That code's going to get run like three times
If you’ve ever worked on a new tech product, feature, or service, the following scenario will probably sound familiar to you:
Shepherd: “I’m sick and tired of always having to be the one that brings the cows in from pasture. I wish I could get someone else to do that.”
Friend: “Maybe you could call and ask Anna and Joe’s daughter if she’s willing to help out a few times per week.”
Shepherd: “No no, I want to solve this problem for others too. Let’s build a mobile marketplace that matches up shepherds with people willing to help them take care of their animals.”
Friend: “I don’t know, seems a little overcomplicated to me. Can’t you just pin up a job posting at the tavern asking if anyone’s willing to help bring the cows in, then call around and ask a few other shepherds if they’re willing to help chip in if the new hire brings their cows in too?”
Shepherd: “No no no, I want to fix this for everyone. I want to start something. We’ll get flooded with requests from other people and won’t be able to keep up unless we automate this thing.”
… and so on.
By the end of this, the shepherd has spent a year hiring a team to build out a slick mobile application that matches up shepherds with people that will help them… and there are 10 shepherds who know about it, but 80% of them don’t use it because it doesn’t really match what they need. The shepherd has only talked to 2 of those people, and he’s not really sure why it doesn’t match their needs, but it sure is frustrating.
I would say this describes about… 99% of the new products or features that I write. I’m the shepherd here.
My new rule of thumb is that, until proven otherwise, I assume that all code for new products will get executed many, many fewer times than can possibly justify automating the task.
My pitch to the shepherd here: text a few of your friends, find people that want help, find someone who’s willing to help. Get out a pen and paper and figure out how to split the helper’s schedule. Text out the schedules to your friends. Rinse and repeat, get feedback on why your schedules are rotten, fix them. If you start to feel like sending a particular type of text is really repetitive and a giant waste of your time, then maybe it’s time to automate it.
Zipping back to the present, I genuinely believe that experienced engineers from big tech companies make worse technical decisions in early-stage products than people who have no idea what the heck they’re doing. We have so many preconceived notions of what counts as “real engineering” because it’s required to scale successful services (fancy databases, backends running in the cloud) that we completely forget that 99% of new services aren’t successful. For new things, you should be spending more time figuring out how to not build things (e.g. faking automated services through manual work) than you spend actually building them. Only automate processes when the manual part gets painful.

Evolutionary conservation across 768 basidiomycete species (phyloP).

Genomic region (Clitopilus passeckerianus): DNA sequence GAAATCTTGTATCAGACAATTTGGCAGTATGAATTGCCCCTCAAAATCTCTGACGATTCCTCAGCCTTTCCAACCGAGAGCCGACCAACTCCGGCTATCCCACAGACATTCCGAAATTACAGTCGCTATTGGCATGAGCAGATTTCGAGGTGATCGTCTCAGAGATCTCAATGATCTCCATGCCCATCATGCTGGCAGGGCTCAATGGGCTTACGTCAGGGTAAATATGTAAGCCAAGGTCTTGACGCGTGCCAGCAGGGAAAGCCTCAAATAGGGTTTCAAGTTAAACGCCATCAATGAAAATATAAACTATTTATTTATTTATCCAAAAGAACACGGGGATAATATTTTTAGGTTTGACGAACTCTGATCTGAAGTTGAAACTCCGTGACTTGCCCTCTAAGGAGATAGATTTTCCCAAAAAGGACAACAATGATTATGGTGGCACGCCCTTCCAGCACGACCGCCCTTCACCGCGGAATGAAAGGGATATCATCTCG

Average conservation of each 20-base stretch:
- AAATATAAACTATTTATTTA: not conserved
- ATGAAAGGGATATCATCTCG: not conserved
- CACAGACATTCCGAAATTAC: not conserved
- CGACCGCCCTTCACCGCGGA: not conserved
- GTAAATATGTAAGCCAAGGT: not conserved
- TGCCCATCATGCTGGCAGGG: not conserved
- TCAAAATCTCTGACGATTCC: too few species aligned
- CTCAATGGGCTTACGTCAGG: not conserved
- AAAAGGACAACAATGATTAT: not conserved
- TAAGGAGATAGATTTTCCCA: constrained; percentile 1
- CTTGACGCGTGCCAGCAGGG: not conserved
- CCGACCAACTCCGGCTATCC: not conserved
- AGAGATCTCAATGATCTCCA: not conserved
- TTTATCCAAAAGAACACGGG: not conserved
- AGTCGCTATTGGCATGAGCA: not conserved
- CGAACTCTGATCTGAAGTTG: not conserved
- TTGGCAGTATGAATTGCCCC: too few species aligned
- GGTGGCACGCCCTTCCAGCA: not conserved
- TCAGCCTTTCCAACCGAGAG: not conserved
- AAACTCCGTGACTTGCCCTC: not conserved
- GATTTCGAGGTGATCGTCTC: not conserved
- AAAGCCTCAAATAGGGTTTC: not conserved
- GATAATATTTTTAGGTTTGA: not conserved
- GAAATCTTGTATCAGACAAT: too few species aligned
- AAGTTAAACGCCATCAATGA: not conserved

In my experience, the real villain in this story is “friction” - basically, however much harder something is to use because you didn’t do it the “real” way. In the above story, it’d be easy to convince yourself that the reason that shepherds/helpers aren’t signing up is because there’s no website to do it at, or there’s too much delay in receiving their schedule because it’s not automated, or any other way that a multi-billion dollar marketplace might be better than you texting some friends.
However, I almost always find that:
- Especially among early adopters, friction is less of a deterrent than you probably think it is
- Friction is more of a deterrent when you’re not talking directly to prospective customers, which you probably should be at the start
- While friction can be a deterrent, it can be mitigated by being upfront with customers about the early state of your product and making up for a poor quality product with customer service that’s drastically better than what they’d receive elsewhere
- Friction can be greatly reduced through manual work (e.g. responsive texting / emailing)
The problem is that, in rare cases, friction actually is a deterrent that prevents you from meaningfully testing your product. But that’s the exception, not the rule.
The seminal article on this whole space is Paul Graham’s Do Things that Don’t Scale - if you build new things and haven’t read it, it’s definitely worth a read. However, I read that article when it came out and still made all the mistakes that it warns against. Repeatedly. Builder beware.